If you read Skills Based Approach (2013 and 2020), you know I jumped on the digital badging / credentialing bandwagon – devoted a chapter on them. Yes, they are accepted across education, higher education, and training institutions. A clear advantage to them is they are verified or accredited.
Though some problems I have with them is they: create clutter, are useful only to certain audiences, and expire quickly (static). I designed Skills Emblems, which are like badges but solve some of these problems. Let me introduce you to them.
Skills Emblem is a responsive graphic showing summary data of queued and completed work on a skill-by-skill basis for a learner or worker. The data includes: time spent, Skill Points, and number of tasks. It can be summarized across a lifetime, education stage, or specific time period.
The idea of badges is to collect them and port them across platforms, might start collecting them as you move through education, higher education, and career stages. They are digital, so technically not a problem; but, I argue they are messy for the reviewer – requires some sense making to understand how they work.
A Skill Emblem represents a single skill. You might have thirty to forty skills based on our expanded interpretation of skills (not much different than on your resume or LinkedIn profile). They are responsive, meaning they get tabulated real-time based on a learner’s collection of learning labels. The reviewer – a connection, teammate, or practitioner – is always looking at skills.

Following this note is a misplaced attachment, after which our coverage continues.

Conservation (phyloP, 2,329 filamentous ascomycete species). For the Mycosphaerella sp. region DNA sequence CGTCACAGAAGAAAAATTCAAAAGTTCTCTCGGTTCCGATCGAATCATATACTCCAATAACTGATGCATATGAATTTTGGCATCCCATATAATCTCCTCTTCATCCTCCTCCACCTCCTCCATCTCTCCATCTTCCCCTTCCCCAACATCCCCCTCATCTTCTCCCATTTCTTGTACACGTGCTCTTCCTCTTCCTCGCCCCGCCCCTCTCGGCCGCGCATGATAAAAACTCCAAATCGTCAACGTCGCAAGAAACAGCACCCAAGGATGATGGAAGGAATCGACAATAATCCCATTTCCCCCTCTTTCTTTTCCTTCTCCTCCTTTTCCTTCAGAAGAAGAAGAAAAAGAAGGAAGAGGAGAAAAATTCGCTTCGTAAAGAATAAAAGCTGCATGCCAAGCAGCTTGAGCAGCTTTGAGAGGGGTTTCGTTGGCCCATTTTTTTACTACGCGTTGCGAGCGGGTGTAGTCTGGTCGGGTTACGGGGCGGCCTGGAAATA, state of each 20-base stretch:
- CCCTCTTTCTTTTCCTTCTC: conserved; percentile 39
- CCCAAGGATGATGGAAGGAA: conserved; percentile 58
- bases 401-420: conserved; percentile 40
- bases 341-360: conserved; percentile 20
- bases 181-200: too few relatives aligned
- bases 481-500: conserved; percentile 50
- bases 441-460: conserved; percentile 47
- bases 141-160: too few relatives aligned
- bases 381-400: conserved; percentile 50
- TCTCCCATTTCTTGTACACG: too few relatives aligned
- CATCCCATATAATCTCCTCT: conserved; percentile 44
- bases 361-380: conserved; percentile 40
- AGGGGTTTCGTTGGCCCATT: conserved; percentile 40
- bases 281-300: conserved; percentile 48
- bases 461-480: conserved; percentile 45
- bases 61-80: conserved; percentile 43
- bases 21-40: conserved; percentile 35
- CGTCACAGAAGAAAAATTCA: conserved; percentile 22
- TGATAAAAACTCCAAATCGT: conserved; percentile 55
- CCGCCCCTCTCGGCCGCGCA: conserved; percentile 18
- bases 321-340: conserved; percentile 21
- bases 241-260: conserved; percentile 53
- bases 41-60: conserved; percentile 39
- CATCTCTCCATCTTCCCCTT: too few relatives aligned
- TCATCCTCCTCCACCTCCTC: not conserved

I think badging heavily favors the viewer as an educator or company. A top-down process. Badges are designed for this purpose: verified credentials. (A few of my competitors would make this remark.)
Skill Emblems are designed for not only the practitioner, but also peers and teammates (as I said in the last point). They include links to precisely the tasks and subsequent numbers being tallied – part of the verification process, part sharing the learning resources. Moreover, they could be limited to a team project. Equally useful for practitioners and peers.
I think badges have the potential to get outdated quickly. Generally, the credentials reference a set of resources that must then go through an accreditation process. Problem is the lifespan of the majority of technical skills is less than five years.
Skill Emblems are designed differently. They get tabulated based on a collection of learning labels in circulation. As said earlier, time is a constraint, so a viewer might change the begin and end dates to keep the Skill Emblems relevant.
The verification process is based on the accuracy of the learning label. There is a place on the label to reference commonly accepted learning standards (most align well to skills). One check is a peer review system (already built into the apps). A second check is the Skill Points algorithm – under construction, but Skill Parser is a good starting point. Finally, there is clarity:
Skill Emblems (summary data for a skill) -> Learning Labels (definition and numbers being summed) -> Links to the actual resources
Badging will always be useful because of their credibility and verification process. I still suggest putting learning labels into a series, getting them verified, and then assigning a badge. There is functionality in the apps to do so.
However, with enough learning labels in place, our system offers an alternative: Skill Emblems. They are real-time, based on commonly accepted skills (classification), built for peers and practitioners, and are always relevant. Visit the website to learn more. Skill Emblems now render as a website version and natively in Android and Windows 10 apps.
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